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on 30 July 2006
I don't know much about the Nuremberg trials. I guess I only remember what we studied at school about the war. I wanted to find out more about what happened to war criminals once the 2nd World War was over so I bought this book. The author has made the book easy to read for anyone like myself who was not sure of the background of individual Nazi war criminals. I found I didn't want to put the book down and was fascinated by the amount of facts the author managed to fit into one book. Because of this book I now want to go and do some further reading on the subject of war crimes and justice. This book's a great read!
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on 6 February 2009
brilliantly written,easily understandable,and a real insight to the charges,evidence and finally sentances that were passed down to thease men.personally i do not belive the trials of thease men should ever of took place certainly not by the russians,who have never been held accountable for there own war crimes commited before and after ww2. but i was very pround of the english prosectors and the way they pushed for a trial with the defendants at least being allowed a fair trial and not just rounded up and shot.a must buy for all who are interested in this subject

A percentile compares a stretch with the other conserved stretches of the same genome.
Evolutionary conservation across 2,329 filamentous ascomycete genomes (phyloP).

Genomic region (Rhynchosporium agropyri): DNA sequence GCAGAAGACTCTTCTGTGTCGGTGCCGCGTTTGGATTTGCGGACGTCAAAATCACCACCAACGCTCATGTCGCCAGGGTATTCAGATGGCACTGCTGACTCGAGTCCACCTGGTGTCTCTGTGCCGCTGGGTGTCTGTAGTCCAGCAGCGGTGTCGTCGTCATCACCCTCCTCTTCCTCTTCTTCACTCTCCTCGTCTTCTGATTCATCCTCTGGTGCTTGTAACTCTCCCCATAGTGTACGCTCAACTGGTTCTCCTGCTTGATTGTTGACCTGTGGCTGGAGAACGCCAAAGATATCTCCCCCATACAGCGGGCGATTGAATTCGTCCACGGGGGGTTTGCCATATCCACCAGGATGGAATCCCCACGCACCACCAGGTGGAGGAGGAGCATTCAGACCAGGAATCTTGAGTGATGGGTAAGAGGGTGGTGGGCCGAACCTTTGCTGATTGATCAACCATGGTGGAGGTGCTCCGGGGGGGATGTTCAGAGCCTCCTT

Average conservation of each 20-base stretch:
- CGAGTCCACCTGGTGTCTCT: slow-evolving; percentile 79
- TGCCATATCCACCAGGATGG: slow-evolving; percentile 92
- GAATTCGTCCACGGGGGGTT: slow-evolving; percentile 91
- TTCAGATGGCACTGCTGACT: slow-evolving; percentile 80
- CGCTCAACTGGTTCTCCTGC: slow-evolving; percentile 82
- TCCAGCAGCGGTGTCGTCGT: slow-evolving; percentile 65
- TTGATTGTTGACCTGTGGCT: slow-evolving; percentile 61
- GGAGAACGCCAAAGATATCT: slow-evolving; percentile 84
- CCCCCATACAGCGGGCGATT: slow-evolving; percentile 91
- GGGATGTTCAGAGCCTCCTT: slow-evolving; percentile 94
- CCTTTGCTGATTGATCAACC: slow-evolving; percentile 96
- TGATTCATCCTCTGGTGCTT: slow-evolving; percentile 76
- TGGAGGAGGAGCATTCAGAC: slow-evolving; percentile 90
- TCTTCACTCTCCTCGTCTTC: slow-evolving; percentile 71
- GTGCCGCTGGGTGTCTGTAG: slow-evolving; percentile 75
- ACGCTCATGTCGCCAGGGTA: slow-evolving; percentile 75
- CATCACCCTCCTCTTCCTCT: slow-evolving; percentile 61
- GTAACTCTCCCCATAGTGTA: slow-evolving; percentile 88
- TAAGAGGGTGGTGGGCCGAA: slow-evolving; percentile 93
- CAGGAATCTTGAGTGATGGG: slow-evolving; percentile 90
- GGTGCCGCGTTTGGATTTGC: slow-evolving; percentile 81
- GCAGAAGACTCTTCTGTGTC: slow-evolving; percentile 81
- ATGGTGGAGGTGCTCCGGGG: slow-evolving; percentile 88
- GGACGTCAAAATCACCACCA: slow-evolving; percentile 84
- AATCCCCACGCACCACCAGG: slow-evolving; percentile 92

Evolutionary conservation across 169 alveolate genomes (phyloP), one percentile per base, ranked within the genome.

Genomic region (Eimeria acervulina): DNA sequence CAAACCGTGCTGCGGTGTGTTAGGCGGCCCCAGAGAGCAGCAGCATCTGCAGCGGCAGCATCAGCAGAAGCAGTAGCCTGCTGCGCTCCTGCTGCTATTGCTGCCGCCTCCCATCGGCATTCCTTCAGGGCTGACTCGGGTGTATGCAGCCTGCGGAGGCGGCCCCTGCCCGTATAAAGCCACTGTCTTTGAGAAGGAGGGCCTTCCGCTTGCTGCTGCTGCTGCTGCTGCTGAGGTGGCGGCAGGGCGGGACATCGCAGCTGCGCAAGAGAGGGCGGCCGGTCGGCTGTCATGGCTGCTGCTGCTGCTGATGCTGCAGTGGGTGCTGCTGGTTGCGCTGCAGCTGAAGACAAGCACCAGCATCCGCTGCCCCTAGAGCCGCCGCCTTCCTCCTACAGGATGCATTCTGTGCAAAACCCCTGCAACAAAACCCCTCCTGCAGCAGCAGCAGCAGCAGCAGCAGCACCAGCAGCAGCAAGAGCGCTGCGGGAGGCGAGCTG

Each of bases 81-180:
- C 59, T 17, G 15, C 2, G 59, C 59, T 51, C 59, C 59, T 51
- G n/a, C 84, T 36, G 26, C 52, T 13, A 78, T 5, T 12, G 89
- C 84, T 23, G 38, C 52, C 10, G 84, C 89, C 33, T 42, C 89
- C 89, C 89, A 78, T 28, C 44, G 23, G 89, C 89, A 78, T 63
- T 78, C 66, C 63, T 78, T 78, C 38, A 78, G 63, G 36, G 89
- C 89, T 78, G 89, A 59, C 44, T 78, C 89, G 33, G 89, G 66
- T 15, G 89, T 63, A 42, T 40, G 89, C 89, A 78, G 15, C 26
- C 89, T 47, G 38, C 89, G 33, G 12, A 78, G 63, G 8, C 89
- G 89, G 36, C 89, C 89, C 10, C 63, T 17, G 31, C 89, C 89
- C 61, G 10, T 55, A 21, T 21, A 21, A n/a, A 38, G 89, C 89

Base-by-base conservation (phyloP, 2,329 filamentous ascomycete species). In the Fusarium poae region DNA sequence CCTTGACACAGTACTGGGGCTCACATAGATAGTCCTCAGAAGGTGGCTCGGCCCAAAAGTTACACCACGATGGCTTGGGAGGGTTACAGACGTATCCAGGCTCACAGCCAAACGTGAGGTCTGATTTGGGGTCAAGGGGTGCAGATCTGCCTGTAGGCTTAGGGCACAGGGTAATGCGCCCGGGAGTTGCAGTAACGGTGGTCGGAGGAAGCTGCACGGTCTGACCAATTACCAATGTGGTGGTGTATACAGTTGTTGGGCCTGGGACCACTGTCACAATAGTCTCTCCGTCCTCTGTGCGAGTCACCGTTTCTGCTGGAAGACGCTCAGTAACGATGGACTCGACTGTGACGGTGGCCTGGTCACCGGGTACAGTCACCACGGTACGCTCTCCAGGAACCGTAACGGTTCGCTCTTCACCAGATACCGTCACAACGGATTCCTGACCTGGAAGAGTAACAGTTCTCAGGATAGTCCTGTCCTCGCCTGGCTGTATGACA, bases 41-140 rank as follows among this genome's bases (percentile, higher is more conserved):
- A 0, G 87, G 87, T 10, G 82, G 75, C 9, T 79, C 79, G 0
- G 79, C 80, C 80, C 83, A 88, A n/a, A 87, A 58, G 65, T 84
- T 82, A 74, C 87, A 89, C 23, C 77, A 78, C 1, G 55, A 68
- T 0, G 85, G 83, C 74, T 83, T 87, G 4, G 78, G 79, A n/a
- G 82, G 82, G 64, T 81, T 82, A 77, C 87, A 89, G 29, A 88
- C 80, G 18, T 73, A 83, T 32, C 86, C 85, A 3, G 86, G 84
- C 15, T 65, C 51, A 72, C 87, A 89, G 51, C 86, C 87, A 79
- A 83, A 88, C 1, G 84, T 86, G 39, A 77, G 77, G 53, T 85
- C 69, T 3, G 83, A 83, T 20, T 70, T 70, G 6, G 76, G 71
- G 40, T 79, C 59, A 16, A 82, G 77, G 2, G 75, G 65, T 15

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on 31 July 2006
I was recommended this book by a friend and am glad I read it. It makes it easier to understand all the problems that governments have these days when deciding what to do with War Criminals. This guide shows the first war trials of their kind. It explains how hard it is to stop your own feelings getting in the way of real justice. It is easy for people to want revenge like an eye for an eye. These Nazis had to stand trial in a fair way at Nuremberg to show the world that their behaviour was definitely unacceptable. The book tells the story of each individual Nazi on trial and gives their reasons/excuses for doing what they did. I give it 5 stars because I think it's excellent. I think it should be made into a film!
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on 22 May 2013
simple, clear basic- if you want to know more you'll need to go to transcripts and academic studies. Illustrates the horrors and contradictions of educated men losing all sense of moral feeling